Bell Financial Group’s executive chairman Colin Bell and his long-standing managing director Alastair Provan are no strangers to taking risks.

They floated the stockbroking and advisory business in late 2007, just as the global financial crisis was gripping financial markets leading to a severe liquidity shortage.

They also started the company’s online trading unit Bell Direct while the crisis was in full swing, shrugging off initial concerns the move would cannibalise their existing customer base.

But despite the challenging market environment that ensued Bell, who founded Bell Commodities in 1970, is hesitant to dwell too much on the past.

“It’s been tough ever since we floated,” he tells Fairfax Media. “I say never look back.”

Provan is of a similar mindset noting the firm’s decision to enter the online trading space when it was viewed as a major disruptive force in the industry.

“Every one said it would cannibalise, but is totally complementary to our full service broking,” he says.

There are no medium-term plans to privatise Bell. The duo are also upbeat on 2016, despite a turbulent start for the local bourse and agree that further rationalisation in the industry will occur.

“Rationalisation comes in phases and I think we are just about to see a pretty severe one,” Provan says. He hopes that doesn’t include another collapse following the demise of BBY last year. “The credibility of the market, the exchange and the regulator would all come under serious scrutiny if there were another one.”

Bell says: “For years people have asked if I think there is going to be any rationalisation and I say ‘yes’, and it’s all happening now.”

Bell Potter, the securities unit, is the combination of several mergers and acquisitions, including with Johnson Taylor Potter in 2001 and Southern Cross Equities in 2008.

Capacity in the local market has been declining in the past two years, in what has long been labelled an over-serviced market. Last year’s decision by Commonwealth Bank of Australia to shut down its institutional equities arm and last month’s retreat by Britain’s Barclays from the domestic market are further examples.


Provan is adamant that the major Australian banks will not be able to ever succeed in the broking industry.

“The reason they can’t make them work is that they are not brokers they are bankers,” he says

“They are completely different businesses. There were iconic names and brands and then they disappeared.”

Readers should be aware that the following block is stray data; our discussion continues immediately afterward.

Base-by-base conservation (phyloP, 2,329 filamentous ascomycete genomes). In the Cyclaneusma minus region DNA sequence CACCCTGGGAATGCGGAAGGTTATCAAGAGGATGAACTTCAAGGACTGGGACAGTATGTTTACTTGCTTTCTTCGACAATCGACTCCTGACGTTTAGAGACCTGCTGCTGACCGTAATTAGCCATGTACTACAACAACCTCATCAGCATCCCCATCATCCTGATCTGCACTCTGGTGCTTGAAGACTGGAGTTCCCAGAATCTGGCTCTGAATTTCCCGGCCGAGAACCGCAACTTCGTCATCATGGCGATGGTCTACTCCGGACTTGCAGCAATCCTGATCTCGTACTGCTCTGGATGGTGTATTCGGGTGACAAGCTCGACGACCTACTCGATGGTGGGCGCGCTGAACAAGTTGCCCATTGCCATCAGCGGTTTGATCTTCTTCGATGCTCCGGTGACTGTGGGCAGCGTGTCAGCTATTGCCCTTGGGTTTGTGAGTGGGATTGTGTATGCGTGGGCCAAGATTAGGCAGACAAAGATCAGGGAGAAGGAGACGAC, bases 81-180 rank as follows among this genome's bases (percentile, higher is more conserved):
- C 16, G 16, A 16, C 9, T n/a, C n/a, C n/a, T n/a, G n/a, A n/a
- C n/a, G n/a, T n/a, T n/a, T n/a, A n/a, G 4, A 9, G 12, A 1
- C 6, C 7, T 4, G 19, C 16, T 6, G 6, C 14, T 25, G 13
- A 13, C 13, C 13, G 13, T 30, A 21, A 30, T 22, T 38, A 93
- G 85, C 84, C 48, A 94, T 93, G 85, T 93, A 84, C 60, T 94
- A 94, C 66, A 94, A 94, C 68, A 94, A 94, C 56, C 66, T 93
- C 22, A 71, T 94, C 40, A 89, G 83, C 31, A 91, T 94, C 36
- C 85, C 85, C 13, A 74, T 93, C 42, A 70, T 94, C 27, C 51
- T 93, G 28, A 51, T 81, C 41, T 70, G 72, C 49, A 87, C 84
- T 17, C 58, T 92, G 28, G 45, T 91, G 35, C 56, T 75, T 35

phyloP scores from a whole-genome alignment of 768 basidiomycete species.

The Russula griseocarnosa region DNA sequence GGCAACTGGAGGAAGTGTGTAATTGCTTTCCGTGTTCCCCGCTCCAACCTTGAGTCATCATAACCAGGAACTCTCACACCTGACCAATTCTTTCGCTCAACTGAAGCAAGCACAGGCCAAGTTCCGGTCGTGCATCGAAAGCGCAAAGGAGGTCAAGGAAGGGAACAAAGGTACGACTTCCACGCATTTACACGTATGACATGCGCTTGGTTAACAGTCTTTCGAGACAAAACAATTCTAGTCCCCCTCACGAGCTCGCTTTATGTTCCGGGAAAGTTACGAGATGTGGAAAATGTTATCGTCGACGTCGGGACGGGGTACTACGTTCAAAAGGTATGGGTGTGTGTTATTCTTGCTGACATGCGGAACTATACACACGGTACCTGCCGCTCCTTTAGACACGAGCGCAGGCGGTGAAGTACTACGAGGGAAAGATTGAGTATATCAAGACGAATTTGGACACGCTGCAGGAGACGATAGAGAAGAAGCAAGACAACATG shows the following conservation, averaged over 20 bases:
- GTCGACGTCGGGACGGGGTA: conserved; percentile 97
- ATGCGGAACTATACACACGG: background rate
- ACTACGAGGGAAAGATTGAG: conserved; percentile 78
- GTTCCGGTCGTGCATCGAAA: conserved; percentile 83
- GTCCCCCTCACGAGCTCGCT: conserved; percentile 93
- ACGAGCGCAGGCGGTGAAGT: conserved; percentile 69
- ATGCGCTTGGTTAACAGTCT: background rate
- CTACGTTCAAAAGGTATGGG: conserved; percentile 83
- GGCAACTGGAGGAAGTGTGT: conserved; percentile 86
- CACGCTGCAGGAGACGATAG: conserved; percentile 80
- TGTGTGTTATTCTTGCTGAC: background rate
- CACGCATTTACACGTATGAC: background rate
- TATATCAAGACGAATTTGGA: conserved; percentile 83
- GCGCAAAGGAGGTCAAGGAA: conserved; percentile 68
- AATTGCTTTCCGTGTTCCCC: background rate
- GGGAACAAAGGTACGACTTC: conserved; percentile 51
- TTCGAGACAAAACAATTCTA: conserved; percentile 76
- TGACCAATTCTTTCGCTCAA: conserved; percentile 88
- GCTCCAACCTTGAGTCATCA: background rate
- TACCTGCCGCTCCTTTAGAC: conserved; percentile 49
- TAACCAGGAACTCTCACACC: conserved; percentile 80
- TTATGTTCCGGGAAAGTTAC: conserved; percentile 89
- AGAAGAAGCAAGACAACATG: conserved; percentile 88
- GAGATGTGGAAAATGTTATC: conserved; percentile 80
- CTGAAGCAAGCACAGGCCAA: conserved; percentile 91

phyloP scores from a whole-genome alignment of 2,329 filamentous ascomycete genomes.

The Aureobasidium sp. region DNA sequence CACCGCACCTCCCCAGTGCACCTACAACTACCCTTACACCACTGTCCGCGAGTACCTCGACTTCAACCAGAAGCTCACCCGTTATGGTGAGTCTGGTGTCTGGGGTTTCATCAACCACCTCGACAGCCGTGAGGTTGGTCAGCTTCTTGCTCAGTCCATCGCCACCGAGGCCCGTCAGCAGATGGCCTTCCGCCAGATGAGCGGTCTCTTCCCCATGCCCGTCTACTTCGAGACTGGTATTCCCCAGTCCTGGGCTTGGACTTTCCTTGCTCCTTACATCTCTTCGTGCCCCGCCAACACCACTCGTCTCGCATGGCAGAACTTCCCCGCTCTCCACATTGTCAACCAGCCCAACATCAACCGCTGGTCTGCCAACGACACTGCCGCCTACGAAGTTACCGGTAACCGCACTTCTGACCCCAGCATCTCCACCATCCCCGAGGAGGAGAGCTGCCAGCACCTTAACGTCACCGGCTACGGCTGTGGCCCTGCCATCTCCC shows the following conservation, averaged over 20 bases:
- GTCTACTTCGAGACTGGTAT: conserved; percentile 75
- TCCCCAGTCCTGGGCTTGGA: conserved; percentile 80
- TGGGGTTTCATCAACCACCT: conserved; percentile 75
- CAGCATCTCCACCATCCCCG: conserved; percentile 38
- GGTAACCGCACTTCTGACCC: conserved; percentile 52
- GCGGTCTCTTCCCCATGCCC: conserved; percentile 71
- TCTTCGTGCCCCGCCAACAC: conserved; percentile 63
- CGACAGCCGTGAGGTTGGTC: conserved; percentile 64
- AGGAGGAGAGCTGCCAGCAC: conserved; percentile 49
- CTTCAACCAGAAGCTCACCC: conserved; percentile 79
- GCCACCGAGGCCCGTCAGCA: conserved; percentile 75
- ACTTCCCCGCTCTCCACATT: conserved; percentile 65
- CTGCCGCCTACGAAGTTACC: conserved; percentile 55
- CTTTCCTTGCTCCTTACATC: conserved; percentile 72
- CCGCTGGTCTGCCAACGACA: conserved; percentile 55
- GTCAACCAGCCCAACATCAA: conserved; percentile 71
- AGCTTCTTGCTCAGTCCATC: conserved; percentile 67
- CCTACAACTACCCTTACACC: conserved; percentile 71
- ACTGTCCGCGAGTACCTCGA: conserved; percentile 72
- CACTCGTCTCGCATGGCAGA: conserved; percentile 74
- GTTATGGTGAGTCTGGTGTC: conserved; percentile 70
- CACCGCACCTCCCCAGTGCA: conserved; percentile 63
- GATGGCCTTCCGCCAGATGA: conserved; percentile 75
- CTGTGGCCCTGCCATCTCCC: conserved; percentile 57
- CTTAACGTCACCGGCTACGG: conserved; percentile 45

The difficulties commercial banks have in bridging that cultural divide between banking and capital markets were shown in the 1980s and 1990s.

National Australia Bank bought Melbourne broker AC Goode and then sold out. ANZ Banking Group snapped up broker McCaughan Dyson and then sold out, while Westpac banking Corp bought Ord Minnett and then offloaded it.

This year NAB is, however, moving to 100 per cent ownership of JBWere after Goldman Sachs, which held an almost 20 per cent stake, partnered with CBA.

Bell had a strong year in 2015, underpinning the optimism of Colin Bell and Provan. Last month, the firm said strong equity capital markets income fuelled the firm’s highest annual pre-tax profit result in five years.

The statement highlighted that all Bell business divisions were profitable last year. The firm worked on deals including the floats of skin care company BWX and real estate group McGrath.

Bell, which still counts UBS as a 15.8 per cent shareholder despite ending its distribution partnership, reports audited accounts on February 24.

One black mark against the business was that it was hit with an enforceable undertaking by the corporate regulator late last year.

That related to the trading activities of high-profile Bell institutional managing director Angus Aitken and Regal Funds Management chief investment officer Philip King.

Because the EU is being managed in-house by Bell’s compliance division it is not expected to lead to higher costs for the group.

This article was written by Joyce Moullakis and was first published on the AFR: